But there’s a downside to mood charting: Who wants to think about their mood every day?!? The solution is to chart it weekly. This works just as well, because what we’re looking for in a mood chart is big patterns over long periods. Day to day fluctuations in emotions do not to tell us much about how treatment is working.
In fact, mood charts do not measure emotions, they measure moods, which is a medical term for energy level. The mood chart has two sides. On top is a graph of high energy states (called hypomania), and on the bottom is the low energy states (called depression). High energy doesn’t mean a “high” or positive emotion. In fact, these hypomanic states can feel very uncomfortable: Restless, anxious, and irritable.
- Choose a day of the week to complete your weekly rating.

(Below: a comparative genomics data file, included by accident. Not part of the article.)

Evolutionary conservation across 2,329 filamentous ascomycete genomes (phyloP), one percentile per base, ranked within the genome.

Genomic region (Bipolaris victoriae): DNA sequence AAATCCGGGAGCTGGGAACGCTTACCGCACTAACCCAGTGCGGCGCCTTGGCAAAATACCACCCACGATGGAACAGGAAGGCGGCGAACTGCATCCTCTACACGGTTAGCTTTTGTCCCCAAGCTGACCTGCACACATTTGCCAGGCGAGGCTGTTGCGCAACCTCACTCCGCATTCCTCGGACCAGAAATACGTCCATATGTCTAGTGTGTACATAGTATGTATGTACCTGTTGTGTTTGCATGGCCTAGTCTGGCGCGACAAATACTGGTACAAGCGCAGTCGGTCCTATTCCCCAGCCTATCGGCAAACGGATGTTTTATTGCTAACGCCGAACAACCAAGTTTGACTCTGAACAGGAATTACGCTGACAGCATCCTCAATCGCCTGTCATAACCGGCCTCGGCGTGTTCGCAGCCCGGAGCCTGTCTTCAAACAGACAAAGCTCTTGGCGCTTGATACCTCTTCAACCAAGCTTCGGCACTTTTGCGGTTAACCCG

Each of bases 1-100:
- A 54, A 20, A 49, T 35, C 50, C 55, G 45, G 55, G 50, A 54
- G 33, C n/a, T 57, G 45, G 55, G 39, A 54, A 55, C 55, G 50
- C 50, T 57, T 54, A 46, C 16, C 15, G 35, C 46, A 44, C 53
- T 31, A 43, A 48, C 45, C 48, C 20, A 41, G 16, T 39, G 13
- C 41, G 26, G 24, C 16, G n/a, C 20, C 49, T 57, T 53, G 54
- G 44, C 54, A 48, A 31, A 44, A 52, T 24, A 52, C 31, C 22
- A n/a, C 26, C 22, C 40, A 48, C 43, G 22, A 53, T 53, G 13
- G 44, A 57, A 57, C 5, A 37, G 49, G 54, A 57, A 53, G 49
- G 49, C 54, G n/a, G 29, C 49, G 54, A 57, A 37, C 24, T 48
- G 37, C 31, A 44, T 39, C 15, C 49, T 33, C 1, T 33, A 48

- Each week, rate your high and low energy states using the rating scale on the back of the mood chart. Add the numbers up to equal 0-27.
- On the chart, shade the boxes up or down toward the total score (for the hypomania side on top, shade up; for the depression side on the bottom, shade down). The boxes at the far right of the chart show an example for a hypomania score of 11 and a depression score of 18.
- Write the date in the top box (e.g. “6/29”).
- If you made any medication changes that week, write them down in the top columns. Describe any lifestyle changes or major stressors in the bottom column if applicable.
- If you miss a week, still fill in the boxes; just approximate the score.